I’m thrilled to let you know about a new partnership between Plasmatreat North America and the Ronald E. McNAIR Center for Aerospace Innovation and Research at the University  of South Carolina.

The McNAIR Center focuses on the mission areas of education, research, total workforce development, STEM program support, and economic activities. Some of their initiatives include educating engineers and also creating new design and manufacturing technology for the next generations of aircraft.

Plasmatreat has two very technically advanced, high-powered plasma generators at the Center (the 5002S and the RD1004) that assist the McNAIR team with their research and educational initiatives. We will also be partnering with McNAIR on projects, and McNAIR will share relevant data with us from tests and experiments they conduct there.

We believe, in short, that it’s a mutually beneficial partnership, and one we’re delighted to be a part of. If you have any questions, or if you’ll be in the Columbia, South Carolina anytime soon and want to plan a visit, please let us know and we’ll be happy to set it up.

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14. April 2015   3:04 pm
Khoren Sahagian

Khoren Sahagian

file000527241311

May the force be with you: Not just for Star Wars anymore.

Boeing, according to reports in Popular Science and other media outlets, has been granted a patent for a plasma-generated “force field” that protects combat vehicles from the impact of explosions.

The idea is that explosions in the vicinity of the sensor-equipped vehicle trigger the rapid formation of a superheated plasma layer around the vehicle. The plasma creates a buffer zone to reduce the impact of shock waves, protecting both the vehicle itself and the occupants within it.

Even better, it’s not just land vehicles that could benefit from this incredible technology. The patent filing notes that the “protected asset” could be a surface vessel, a submarine vessel, an offshore platform, a land structure, or even “a human.”

Personally, I love the idea of being surrounded by a protective plasma shield, though I am fortunate that I don’t usually need one in the course of my daily activities! I am continually amazed by the new applications for plasma and excited to be working at Plasmatreat, which is always at the forefront of this technology.

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2. April 2015   4:03 pm
Andy Stecher

Andy Stecher
Elgin, IL

magnifying glassIn some ways, what we do here at Plasmatreat is like a less gory “CSI”: We are often called upon to solve mysteries of the manufacturing persuasion. And, while we don’t usually get it nailed in an hour flat (minus time for commercial breaks), we do manage to crack the case more often than not.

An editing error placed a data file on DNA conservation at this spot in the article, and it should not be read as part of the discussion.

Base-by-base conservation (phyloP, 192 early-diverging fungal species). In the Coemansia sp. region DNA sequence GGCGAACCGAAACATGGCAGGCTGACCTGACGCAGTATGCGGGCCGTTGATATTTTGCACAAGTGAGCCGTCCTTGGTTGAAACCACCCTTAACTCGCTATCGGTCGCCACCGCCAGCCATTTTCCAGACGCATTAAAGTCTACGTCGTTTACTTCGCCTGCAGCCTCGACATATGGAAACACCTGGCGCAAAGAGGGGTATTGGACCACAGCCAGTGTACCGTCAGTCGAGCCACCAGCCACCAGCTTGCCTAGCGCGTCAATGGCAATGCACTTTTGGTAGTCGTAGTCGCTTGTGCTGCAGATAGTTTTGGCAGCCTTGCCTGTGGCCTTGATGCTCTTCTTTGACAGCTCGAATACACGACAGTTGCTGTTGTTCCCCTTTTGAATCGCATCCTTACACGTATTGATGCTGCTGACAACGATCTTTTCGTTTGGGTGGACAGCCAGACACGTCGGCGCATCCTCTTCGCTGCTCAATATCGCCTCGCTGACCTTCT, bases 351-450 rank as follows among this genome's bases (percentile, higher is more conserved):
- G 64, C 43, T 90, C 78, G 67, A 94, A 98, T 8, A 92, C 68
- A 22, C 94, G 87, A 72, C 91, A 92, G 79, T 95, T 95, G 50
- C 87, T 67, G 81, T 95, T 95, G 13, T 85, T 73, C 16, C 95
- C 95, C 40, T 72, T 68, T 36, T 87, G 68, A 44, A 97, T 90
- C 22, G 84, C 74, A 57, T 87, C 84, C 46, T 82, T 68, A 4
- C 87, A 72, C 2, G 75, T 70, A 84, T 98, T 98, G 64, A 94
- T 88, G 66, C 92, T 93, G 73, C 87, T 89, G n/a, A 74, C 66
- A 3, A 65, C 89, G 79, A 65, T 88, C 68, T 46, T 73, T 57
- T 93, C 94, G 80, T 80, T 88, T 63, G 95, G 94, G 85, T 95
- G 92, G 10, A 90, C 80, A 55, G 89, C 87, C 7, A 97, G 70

In today’s installment, I’ll explain how we helped Ford Motor Company and The Preh Group, an automotive component supplier, solve a seemingly intractable adhesion challenge.

The new Ford Lincoln MKZ features a sophisticated control panel that combines climate control with various infotainment functions (telephone, navigation, and music), all in a streamlined central console known as the “center stack.”

A laminator is used to bond the interactive PET touch foil, which has an adhesive backing, to the injection-molded polycarbonate panel of the center stack. Everything initially looked good from a manufacturing standpoint – until the climactic test, when the adhesive detached and large bubbles formed in the boundary layer between the plastic substrate and the foil.

This delamination would ultimately cause the control panel to fail, so Preh went back to the drawing board to troubleshoot the problem. Simple adhesives produced large bubbles; high-tech adhesives produced smaller bubbles. But the bottom line remained the same: The adhesive film continued to detach.

With time and money clicking away, Preh decided to take a closer look at the PC panel itself. Preh concluded that the bubbles were most likely being caused by a release of gases from additives in the plastic due to the extremes of the climactic test.

Changing the material used for the panel was not an option – but pretreating its surface was. As Preh was already using Plasmatreat technology for microfine cleaning and activation of sensor circuit boards, it sent the PC panel out to one of its labs for a preliminary plasma test.

When the test panel was removed from the climactic chamber after four days of extreme temperatures and high humidity, the Preh developers breathed a sigh of relief. “There was not a bubble to be seen,” says Markus Ledermann, Preh’s manufacturing technology engineer. “With the foil adhesion fully intact, the adhesive bond had met the stringent requirements.”

Case closed, thanks to Plasmatreat! What manufacturing mysteries can we help you solve, automotive or otherwise? Let us know – we love a challenge.